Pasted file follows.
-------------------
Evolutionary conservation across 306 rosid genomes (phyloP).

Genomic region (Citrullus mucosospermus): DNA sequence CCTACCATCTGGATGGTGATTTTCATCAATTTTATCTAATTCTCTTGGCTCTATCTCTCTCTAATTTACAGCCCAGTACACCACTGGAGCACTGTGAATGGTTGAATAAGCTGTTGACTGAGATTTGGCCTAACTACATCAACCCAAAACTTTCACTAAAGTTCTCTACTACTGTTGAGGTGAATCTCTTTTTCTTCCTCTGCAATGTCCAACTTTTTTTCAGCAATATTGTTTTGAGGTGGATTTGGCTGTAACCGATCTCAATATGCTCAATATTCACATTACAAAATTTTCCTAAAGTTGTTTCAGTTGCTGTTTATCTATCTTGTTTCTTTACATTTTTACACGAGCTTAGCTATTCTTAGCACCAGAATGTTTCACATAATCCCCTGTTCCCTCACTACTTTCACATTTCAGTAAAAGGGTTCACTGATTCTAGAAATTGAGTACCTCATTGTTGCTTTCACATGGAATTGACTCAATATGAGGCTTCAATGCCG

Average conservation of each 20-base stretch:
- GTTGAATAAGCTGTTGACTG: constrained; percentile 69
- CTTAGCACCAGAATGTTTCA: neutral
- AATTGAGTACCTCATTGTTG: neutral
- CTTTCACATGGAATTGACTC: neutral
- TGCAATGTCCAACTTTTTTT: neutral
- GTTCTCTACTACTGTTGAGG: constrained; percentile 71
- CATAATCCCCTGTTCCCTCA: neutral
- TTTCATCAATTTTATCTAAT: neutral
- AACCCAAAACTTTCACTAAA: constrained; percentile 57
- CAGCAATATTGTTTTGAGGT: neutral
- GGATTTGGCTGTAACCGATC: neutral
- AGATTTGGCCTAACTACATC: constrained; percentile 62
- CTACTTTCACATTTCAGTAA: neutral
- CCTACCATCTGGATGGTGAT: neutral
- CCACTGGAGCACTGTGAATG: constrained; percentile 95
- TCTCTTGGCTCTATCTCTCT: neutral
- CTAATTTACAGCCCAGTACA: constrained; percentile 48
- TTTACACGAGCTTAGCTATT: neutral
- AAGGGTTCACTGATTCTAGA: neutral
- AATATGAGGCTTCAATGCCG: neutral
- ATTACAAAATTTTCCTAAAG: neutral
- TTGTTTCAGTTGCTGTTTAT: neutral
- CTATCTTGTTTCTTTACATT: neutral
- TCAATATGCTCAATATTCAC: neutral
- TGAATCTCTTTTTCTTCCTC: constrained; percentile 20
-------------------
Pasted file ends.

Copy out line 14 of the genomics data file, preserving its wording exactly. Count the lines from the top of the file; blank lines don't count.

- GGATTTGGCTGTAACCGATC: neutral